Airport Security Advances Clash With Privacy Issues

Airport Security Advances Clash With Privacy Issues

By RON NIXON MAY 8, 2015

BOSTON — At a mock airport in an underground laboratory here at Northeastern University, students pretending to be passengers head through a security exit in the right direction, while a young man enters going the wrong way. On a nearby computer screen, a newly developed video surveillance software program flags the wayward person and sounds an alarm.

In a lab across the street, researchers are developing a new way to detect explosives using radar.

Just down the hall, a professor and a team of students are working on a scanning system that they hope will speed up security lines. The system uses machines installed in walls or other places to scan passengers as they walk past instead of having them walk individually into a conventional scanning machine.

“The goal is to have a system that provides better scanning of individuals going through security, while at the same time making it more convenient,” said Jose Martinez Lorenzo, a professor of mechanical and industrial engineering, who is directing the project.

But the ambitious research in the name of passenger safety and easing air travel delays is colliding with pressure to protect privacy and to reduce federal spending.

“As we adopt new technologies to meet the constantly changing needs of our aviation infrastructure in a budget-constrained environment, these technologies must be proven to be effective, protect civil liberties, and properly balance security with passenger privacy,” said Representative Bennie Thompson, Democrat of Mississippi and ranking member on the Committee on Homeland Security.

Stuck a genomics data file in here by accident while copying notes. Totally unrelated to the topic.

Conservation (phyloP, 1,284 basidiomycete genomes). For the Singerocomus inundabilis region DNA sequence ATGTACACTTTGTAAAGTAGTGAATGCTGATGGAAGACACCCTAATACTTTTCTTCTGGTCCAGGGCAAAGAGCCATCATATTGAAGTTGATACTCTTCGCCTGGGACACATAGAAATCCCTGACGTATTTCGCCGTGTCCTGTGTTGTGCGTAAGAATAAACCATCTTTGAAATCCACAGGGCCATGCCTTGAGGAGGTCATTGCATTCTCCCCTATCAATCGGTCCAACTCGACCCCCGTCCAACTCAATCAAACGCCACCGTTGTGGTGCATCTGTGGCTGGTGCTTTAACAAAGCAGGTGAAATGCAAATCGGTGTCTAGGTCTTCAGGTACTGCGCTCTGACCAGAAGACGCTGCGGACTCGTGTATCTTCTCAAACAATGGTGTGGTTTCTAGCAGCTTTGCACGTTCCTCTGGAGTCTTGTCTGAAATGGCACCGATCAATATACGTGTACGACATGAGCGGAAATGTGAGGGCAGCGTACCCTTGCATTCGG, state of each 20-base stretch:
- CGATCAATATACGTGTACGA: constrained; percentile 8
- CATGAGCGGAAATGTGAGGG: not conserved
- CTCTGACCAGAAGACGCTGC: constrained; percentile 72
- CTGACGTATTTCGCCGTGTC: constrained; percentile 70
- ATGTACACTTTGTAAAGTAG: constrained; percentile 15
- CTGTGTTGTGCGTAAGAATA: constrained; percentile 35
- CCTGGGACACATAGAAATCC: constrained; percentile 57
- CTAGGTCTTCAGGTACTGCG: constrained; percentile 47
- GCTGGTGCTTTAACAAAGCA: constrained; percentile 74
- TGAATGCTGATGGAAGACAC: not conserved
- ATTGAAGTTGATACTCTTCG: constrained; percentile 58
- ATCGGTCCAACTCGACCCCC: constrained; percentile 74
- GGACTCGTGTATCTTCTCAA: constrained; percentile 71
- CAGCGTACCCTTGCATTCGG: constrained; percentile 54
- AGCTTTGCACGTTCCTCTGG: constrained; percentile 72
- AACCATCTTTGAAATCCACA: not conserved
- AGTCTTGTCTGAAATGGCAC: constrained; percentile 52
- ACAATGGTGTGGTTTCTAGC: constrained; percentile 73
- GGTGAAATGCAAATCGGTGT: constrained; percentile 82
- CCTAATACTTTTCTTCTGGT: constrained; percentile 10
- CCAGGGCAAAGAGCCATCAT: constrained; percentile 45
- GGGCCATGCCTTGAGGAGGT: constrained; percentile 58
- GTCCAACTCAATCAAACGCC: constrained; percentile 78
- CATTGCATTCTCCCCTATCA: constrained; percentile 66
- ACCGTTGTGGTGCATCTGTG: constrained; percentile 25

Justin Brookman, director of consumer privacy at the Center for Democracy and Technology, said that advances in technology could actually help solve the budget issues.

“These things are expensive, but it’s cheaper than paying a person to stand there,” he said. “You don’t have to pay health care benefits to a robot. There’s nothing necessarily wrong with it as long as there are controls in place so things are not abused and they don’t turn over the surveillance totally to a software program.”

The video surveillance software was developed by Octavia Camps and Mario Sznaier, both engineering professors, to detect passengers going the wrong way through exits, and it has been tested since April 2014 at Cleveland Hopkins International Airport. The software is used at one exit, which handles 50,000 people a week, and has a 99 percent detection rate with only five false alarms a week, according to local officials.

The Northeastern researchers are developing additional uses for the video surveillance systems, including detection of suspicious packages left unattended and software that would recognize “coordinated activities” among individuals.

Airport officials say passengers entering restricted areas through exits pose a major security threat and can cost airports and airlines millions of dollars.

Last year in Detroit, for example, flights were canceled and a terminal was shut until a passenger who had gone the wrong way through an exit lane had been located. Irate passengers bombarded social media and airport phone lines.

“While it’s not a common occurrence, when it happens it can cause severe disruptions to air travel,” said William Young, a former Transportation Security Administration official who worked in Cleveland during the testing. “It’s a major security challenge for the T.S.A.” Mr. Young approached researchers at Northeastern about developing the software.